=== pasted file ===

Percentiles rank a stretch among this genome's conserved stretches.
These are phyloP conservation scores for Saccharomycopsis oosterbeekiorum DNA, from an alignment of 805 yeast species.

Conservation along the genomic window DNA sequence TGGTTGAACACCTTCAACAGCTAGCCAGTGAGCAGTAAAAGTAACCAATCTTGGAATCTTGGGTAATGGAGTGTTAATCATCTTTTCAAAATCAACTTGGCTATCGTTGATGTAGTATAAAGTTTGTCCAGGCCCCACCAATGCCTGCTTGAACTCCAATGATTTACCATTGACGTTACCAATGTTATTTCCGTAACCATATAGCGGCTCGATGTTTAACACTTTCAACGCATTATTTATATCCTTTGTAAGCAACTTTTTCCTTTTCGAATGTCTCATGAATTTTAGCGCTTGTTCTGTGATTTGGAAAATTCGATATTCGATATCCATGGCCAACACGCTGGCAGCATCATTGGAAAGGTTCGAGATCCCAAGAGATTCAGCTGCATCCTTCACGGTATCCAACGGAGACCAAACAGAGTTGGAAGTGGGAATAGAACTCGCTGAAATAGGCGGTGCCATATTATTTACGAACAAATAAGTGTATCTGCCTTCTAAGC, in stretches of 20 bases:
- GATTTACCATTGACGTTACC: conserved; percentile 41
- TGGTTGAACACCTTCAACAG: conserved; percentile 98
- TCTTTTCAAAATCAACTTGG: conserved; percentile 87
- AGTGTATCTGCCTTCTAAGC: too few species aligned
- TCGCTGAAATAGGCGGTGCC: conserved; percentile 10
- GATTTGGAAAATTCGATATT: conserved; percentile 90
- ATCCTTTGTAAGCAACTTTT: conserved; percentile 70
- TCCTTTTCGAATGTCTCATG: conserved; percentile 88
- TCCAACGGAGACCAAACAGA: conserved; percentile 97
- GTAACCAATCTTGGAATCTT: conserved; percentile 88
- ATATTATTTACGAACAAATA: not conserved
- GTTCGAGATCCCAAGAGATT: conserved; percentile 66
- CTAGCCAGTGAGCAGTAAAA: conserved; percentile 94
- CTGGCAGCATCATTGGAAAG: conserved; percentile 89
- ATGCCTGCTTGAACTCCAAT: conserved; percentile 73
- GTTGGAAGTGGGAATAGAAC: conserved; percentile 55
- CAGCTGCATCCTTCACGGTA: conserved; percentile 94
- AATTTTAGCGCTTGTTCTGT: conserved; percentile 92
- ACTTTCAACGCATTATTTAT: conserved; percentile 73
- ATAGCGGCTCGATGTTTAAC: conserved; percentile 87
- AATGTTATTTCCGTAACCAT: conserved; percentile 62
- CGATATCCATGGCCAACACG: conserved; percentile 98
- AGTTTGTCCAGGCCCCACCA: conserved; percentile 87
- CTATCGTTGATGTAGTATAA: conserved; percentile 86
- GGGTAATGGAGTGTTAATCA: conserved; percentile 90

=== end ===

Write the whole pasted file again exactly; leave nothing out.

Percentiles rank a stretch among this genome's conserved stretches.
These are phyloP conservation scores for Saccharomycopsis oosterbeekiorum DNA, from an alignment of 805 yeast species.

Conservation along the genomic window DNA sequence TGGTTGAACACCTTCAACAGCTAGCCAGTGAGCAGTAAAAGTAACCAATCTTGGAATCTTGGGTAATGGAGTGTTAATCATCTTTTCAAAATCAACTTGGCTATCGTTGATGTAGTATAAAGTTTGTCCAGGCCCCACCAATGCCTGCTTGAACTCCAATGATTTACCATTGACGTTACCAATGTTATTTCCGTAACCATATAGCGGCTCGATGTTTAACACTTTCAACGCATTATTTATATCCTTTGTAAGCAACTTTTTCCTTTTCGAATGTCTCATGAATTTTAGCGCTTGTTCTGTGATTTGGAAAATTCGATATTCGATATCCATGGCCAACACGCTGGCAGCATCATTGGAAAGGTTCGAGATCCCAAGAGATTCAGCTGCATCCTTCACGGTATCCAACGGAGACCAAACAGAGTTGGAAGTGGGAATAGAACTCGCTGAAATAGGCGGTGCCATATTATTTACGAACAAATAAGTGTATCTGCCTTCTAAGC, in stretches of 20 bases:
- GATTTACCATTGACGTTACC: conserved; percentile 41
- TGGTTGAACACCTTCAACAG: conserved; percentile 98
- TCTTTTCAAAATCAACTTGG: conserved; percentile 87
- AGTGTATCTGCCTTCTAAGC: too few species aligned
- TCGCTGAAATAGGCGGTGCC: conserved; percentile 10
- GATTTGGAAAATTCGATATT: conserved; percentile 90
- ATCCTTTGTAAGCAACTTTT: conserved; percentile 70
- TCCTTTTCGAATGTCTCATG: conserved; percentile 88
- TCCAACGGAGACCAAACAGA: conserved; percentile 97
- GTAACCAATCTTGGAATCTT: conserved; percentile 88
- ATATTATTTACGAACAAATA: not conserved
- GTTCGAGATCCCAAGAGATT: conserved; percentile 66
- CTAGCCAGTGAGCAGTAAAA: conserved; percentile 94
- CTGGCAGCATCATTGGAAAG: conserved; percentile 89
- ATGCCTGCTTGAACTCCAAT: conserved; percentile 73
- GTTGGAAGTGGGAATAGAAC: conserved; percentile 55
- CAGCTGCATCCTTCACGGTA: conserved; percentile 94
- AATTTTAGCGCTTGTTCTGT: conserved; percentile 92
- ACTTTCAACGCATTATTTAT: conserved; percentile 73
- ATAGCGGCTCGATGTTTAAC: conserved; percentile 87
- AATGTTATTTCCGTAACCAT: conserved; percentile 62
- CGATATCCATGGCCAACACG: conserved; percentile 98
- AGTTTGTCCAGGCCCCACCA: conserved; percentile 87
- CTATCGTTGATGTAGTATAA: conserved; percentile 86
- GGGTAATGGAGTGTTAATCA: conserved; percentile 90